Erika’s home run
It’s taken a lifetime for model, actor, singer and presenter Erika Heynatz to land her first TV drama series gig, reports DEBBIE SCHIPP
IT has taken Erika Heynatz her whole career to find a place to call home.
Home and Away, that is, into which the 40- year- old strides this week as new biology teacher Charlotte King. Of course, it wouldn’t be Home and Away if it was a simple entry. Charlotte is popular with students and is looking for a fresh start, but is hiding a secret history which will divide one of Summer Bay’s favourite couples.
Suffice to say there’s intrigue, if not trouble brewing, and Charlotte’s arrival isn’t low key.
“There’s no slinking into the show in the background – she definitely makes an entrance,” Heynatz says.
And that’s just the way Heynatz, who accepted the gig after two years touring with the Australian Rocky
Horror Show as the Usherette and Magenta, likes it.
Home and Away is Heynatz’s first TV drama series gig, and she is relishing the change of pace.
She’s been shooting since January, so this week’s airing of those first episodes has been a strange wait for an actor more accustomed to instant audience response to her work.
“I had been doing musical theatre, where you get that instant gratification from an audience, so this is so different,” Heynatz, who might be new to
Home and Away but not to television, says.
“Part of me feels like it’s a great thing not to be going straight on screen, because if you were in any way critical of yourself that could be a bad thing. Instead for six months I’ve just been immersing myself in it and learning as I go.”
As well as modelling, Heynatz’s bulging CV also includes former host of
Australia’s Next Top Model, a string of film and TV credits and winning singing reality series It Takes Two alongside opera singer David Hobson. She went on to host that show, then found musical theatre success in Legally
Blonde before Rocky Horror. As a woman accustomed to life on the move, the role of Charlotte had instant appeal.
“I related to her initially in that she is looking for a fresh start,” Heynatz says. “When I grew up my dad was in the Navy and we travelled around a lot and we did a lot of different schools I can really relate to that feeling of being the new kid in town.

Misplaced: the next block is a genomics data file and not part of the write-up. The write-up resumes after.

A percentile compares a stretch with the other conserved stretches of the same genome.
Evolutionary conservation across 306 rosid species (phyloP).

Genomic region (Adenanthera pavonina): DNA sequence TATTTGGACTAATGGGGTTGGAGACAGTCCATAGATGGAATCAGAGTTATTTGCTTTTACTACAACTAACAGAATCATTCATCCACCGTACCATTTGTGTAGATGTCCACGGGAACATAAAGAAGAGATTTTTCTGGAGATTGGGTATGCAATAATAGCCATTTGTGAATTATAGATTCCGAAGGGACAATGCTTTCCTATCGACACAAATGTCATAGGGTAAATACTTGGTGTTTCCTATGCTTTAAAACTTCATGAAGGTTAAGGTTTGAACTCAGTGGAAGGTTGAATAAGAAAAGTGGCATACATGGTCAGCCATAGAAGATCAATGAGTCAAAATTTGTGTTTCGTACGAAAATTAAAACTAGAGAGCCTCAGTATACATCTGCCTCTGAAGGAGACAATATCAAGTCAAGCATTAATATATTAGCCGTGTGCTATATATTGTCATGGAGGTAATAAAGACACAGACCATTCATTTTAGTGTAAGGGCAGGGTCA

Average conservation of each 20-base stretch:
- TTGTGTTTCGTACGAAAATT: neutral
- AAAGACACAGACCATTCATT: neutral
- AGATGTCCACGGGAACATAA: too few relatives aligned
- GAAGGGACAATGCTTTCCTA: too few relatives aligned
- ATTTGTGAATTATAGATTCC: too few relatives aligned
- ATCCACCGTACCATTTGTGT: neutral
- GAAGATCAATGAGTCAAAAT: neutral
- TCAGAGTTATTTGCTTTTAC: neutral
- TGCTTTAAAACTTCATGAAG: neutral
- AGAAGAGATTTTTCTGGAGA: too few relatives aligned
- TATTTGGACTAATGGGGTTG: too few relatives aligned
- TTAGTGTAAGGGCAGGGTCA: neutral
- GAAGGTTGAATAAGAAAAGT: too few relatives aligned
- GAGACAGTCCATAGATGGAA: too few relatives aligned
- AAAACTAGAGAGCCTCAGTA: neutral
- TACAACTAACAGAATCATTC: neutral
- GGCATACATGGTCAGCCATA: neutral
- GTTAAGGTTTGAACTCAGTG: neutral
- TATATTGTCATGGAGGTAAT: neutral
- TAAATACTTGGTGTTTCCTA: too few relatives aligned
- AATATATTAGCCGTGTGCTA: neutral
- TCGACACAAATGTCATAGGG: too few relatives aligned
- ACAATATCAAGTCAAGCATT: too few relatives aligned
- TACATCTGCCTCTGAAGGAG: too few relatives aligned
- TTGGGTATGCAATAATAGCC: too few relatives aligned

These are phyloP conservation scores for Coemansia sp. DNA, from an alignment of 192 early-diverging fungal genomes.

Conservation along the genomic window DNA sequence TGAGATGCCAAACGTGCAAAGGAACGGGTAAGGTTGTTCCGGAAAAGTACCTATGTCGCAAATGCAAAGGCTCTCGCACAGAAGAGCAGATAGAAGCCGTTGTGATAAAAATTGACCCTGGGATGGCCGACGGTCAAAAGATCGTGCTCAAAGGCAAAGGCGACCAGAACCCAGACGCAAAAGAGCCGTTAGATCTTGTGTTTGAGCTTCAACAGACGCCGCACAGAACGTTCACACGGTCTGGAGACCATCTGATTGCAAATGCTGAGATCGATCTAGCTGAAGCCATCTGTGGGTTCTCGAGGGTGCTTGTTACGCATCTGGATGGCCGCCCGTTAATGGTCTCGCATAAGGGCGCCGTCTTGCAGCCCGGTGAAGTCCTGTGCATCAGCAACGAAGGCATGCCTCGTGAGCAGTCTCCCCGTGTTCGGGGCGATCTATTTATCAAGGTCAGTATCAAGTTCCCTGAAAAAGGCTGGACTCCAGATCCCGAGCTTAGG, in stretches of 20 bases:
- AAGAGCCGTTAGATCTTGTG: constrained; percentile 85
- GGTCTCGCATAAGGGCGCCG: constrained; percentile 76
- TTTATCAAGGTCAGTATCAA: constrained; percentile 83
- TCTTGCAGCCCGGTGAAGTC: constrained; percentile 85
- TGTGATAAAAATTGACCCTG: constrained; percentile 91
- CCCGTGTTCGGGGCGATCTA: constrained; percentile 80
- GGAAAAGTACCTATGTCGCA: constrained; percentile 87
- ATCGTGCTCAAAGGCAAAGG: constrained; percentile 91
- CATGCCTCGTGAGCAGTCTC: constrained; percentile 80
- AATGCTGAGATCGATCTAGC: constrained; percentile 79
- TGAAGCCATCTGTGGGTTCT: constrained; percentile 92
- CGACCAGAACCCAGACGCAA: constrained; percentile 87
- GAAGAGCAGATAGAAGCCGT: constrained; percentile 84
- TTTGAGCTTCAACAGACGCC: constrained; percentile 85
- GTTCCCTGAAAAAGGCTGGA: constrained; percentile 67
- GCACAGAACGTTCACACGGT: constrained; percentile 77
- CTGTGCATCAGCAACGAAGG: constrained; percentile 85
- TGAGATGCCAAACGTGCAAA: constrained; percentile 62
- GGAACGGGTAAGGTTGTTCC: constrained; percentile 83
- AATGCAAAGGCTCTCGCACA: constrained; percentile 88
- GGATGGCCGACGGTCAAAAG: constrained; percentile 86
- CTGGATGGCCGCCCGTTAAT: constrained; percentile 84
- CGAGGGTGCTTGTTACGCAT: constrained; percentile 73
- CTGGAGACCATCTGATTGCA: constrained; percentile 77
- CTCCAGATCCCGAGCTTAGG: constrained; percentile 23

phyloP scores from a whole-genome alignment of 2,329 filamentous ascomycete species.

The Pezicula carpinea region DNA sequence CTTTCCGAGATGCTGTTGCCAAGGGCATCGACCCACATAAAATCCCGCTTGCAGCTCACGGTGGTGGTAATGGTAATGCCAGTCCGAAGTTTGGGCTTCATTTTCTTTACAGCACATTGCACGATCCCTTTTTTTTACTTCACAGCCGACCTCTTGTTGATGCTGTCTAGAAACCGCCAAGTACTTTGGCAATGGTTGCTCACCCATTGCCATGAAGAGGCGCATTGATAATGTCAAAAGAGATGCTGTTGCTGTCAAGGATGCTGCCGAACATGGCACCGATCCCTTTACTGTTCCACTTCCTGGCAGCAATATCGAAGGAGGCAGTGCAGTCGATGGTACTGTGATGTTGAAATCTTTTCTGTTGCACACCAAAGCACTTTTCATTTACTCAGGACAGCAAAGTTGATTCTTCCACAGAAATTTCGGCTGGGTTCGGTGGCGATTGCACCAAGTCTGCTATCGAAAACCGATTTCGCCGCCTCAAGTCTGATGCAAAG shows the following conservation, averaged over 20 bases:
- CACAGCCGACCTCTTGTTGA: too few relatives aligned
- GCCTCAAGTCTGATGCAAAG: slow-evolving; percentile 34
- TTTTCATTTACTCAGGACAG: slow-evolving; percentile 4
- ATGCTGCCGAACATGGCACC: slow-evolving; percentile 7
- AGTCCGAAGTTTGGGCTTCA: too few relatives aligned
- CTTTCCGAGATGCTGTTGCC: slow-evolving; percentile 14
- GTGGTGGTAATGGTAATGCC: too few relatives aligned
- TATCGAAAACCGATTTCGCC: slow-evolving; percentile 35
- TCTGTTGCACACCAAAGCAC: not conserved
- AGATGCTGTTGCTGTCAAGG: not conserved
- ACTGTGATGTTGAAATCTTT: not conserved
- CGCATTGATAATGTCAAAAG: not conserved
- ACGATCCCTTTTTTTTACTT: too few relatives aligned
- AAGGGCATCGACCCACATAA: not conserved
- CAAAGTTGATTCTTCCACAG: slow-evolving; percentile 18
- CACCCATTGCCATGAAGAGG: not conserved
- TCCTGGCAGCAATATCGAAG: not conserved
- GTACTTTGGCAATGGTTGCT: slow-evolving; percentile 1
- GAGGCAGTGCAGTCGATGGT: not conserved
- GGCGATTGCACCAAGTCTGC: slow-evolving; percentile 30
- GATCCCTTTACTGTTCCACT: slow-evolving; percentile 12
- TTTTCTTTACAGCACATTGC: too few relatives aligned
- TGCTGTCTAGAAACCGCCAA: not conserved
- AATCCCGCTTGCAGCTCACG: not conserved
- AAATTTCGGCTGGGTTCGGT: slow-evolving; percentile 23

“That feeling of having to work really hard to ingratiate yourself with a whole new group of people and get their trust. And even just professionally within the entertainment industry the roles change all the time.
“You do a photo shoot one day, you do a musical another, it’s a transient life, you are constantly trying to find your feet and to forge your relationships and it can be really tricky to find friends and find your place.”
She may have found her place in Summer Bay, but Heynatz confesses there’s one more place she’d really like to feel at home – in the surf.
“My friends always make fun of me. I love surfing but my talent does not match my enthusiasm,” she laughs.
“My husband will be checking the swell and saying, ‘ It’s great, it’s massive, it’s six foot over there’ and I’m the opposite. If I check the surf report and it’s one- foot rollers I’m texting girlfriends saying, ‘ The surf is perfect’.”
Earlier this year she suffered nasty grazes after being well and truly pounded out on her board, and she now wears the humiliation, and the nickname it earned her, as a badge of pride.
“My husband was watching from the sand and when I came out there was blood gushing out of some graze and he said, ‘ It’s all about how you tell it and you can tell people you got into a barrel and you got a fin chop’,” she laughs.
“So now they laugh and call me Fin Chop. They say, ‘ Get out there Fin Chop, give it a go’.”
HOME AND AWAY
MONDAY TO THURSDAY, 7PM, SCT